In externally modulated systems, optical filtering has been widely used in high performance communication systems to narrow the signal spectrum and increase the spectral efficiency up to 160% [1920]. Likewise, in directly modulated systems, depending on the filter characteristics, optical filtering can improve the performance via two major mechanisms: narrowing the broadened spectrum and converting chirp-induced frequency modulation (FM) to useful amplitude modulation (AM) for transmission [2123].

In this paper, we experimentally investigate the impact of asymmetric optical filtering in a 10-Gb/s directly modulated system using a commercial DML with a wavelength ~1.55-µm. By using an optical filter with a Gaussian amplitude profile and a 3-dB bandwidth of 0.3-nm, experimental results show nearly double the reach from <25 km to >45 km without dispersion compensation. Furthermore, we demonstrate error-free transmission (Q >15.6 dB) at 10-Gb/s up to 1,400 km when using the DML. We use dispersion management along the link and incorporate asymmetric optical filtering at the receiver to achieve our result. The DML is inserted into an 8×10-Gb/s WDM system. The maximum transmission distances for the DML are ~1400 km, 1100 km and 580 km for a link with residual dispersion values of -0.54 ps/nm/km, 0 ps/nm/km and +0.60 ps/nm/km, respectively.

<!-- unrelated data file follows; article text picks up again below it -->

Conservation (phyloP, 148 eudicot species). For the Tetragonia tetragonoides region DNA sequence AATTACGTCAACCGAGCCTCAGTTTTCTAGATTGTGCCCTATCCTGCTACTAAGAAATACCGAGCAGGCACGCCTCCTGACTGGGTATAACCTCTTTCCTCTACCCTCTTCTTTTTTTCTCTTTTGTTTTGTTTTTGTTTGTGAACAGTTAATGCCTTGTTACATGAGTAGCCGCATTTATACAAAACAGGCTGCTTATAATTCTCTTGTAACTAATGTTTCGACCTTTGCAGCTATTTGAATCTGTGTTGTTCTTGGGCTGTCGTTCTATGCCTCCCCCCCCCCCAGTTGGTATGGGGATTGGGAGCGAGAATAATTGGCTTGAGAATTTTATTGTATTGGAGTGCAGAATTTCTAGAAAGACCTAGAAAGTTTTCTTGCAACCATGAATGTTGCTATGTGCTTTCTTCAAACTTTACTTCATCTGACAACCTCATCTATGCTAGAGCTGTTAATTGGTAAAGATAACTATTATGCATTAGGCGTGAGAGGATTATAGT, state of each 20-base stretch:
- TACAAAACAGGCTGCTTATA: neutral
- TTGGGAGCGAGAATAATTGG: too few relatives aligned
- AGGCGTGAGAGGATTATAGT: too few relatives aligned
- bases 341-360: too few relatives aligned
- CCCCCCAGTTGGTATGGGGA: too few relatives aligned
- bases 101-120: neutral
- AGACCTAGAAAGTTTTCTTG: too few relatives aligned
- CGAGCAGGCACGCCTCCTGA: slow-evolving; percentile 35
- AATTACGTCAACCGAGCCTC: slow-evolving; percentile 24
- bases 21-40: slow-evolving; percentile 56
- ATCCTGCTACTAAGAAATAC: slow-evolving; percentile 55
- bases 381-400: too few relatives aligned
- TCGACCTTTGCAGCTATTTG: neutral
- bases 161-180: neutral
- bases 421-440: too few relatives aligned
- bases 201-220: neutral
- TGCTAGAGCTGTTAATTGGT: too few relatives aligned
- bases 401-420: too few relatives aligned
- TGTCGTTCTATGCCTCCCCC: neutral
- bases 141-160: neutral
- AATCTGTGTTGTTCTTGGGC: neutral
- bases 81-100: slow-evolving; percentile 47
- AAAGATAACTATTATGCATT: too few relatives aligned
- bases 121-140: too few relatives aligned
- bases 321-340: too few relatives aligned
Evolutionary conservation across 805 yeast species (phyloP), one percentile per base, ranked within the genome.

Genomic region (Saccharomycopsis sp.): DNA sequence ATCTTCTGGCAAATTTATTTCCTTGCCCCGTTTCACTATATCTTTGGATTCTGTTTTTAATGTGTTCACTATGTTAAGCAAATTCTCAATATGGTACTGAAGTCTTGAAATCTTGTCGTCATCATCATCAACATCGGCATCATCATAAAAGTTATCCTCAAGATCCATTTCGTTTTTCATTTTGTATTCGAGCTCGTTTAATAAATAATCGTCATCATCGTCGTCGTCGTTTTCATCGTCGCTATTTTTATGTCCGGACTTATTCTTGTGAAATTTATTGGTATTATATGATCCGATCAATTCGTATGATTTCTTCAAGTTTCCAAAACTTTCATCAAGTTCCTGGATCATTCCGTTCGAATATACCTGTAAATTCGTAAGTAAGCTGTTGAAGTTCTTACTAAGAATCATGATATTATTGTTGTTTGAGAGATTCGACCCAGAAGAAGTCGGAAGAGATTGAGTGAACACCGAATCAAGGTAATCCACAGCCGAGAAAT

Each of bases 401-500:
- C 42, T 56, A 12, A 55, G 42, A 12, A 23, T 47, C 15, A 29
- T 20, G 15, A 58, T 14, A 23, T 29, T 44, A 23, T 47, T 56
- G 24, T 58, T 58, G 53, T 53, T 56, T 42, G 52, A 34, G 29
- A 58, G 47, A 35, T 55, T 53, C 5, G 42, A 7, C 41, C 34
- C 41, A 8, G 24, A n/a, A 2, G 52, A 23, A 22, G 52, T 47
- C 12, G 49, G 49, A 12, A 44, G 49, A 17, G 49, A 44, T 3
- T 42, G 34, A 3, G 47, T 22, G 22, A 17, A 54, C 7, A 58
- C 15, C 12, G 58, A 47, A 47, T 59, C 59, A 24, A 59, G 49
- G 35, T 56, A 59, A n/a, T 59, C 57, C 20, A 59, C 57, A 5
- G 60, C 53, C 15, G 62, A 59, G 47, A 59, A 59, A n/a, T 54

2. Asymmetric narrowband filtering

In directly modulated systems, chirp is caused by the change in the refractive index induced by carrier injection during modulation, as well as the power-dependent photon intensity distribution along the laser cavity [24]. The time dependent frequency deviation Δν(t) is

Δν(t)=12πdϕdt=α4π(ddtlnP(t)+κP(t))

where ϕ is the phase, P(t) is the output optical power, α is the linewidth enhancement factor and κ is the adiabatic chirp coefficient. The first part ddtlnP(t) corresponds to the dynamic chirp caused by pulse transitions, while the second part κP(t) is the adiabatic chirp term related to the frequency difference between “1”s and “0”s. Time evolution of wavelength change or frequency chirping may broaden the optical spectrum and degrade signal quality quickly along the fiber link. Moreover, the broadened spectrum is asymmetric with the complex field as [2]

E(t)=P0(t)exp[jϕ(t)]=P0(t)exp[j2πtυ(t)dt]

Here P 0(t) is determined by the input modulation sequence, and the phase ϕ(t) is expressed as an integral of the instantaneous frequency ν(t). Thus the obtained spectrum density can be perceived as a convolution of the data AM spectrum and a related chirp induced FM term.

 figure: Fig. 1.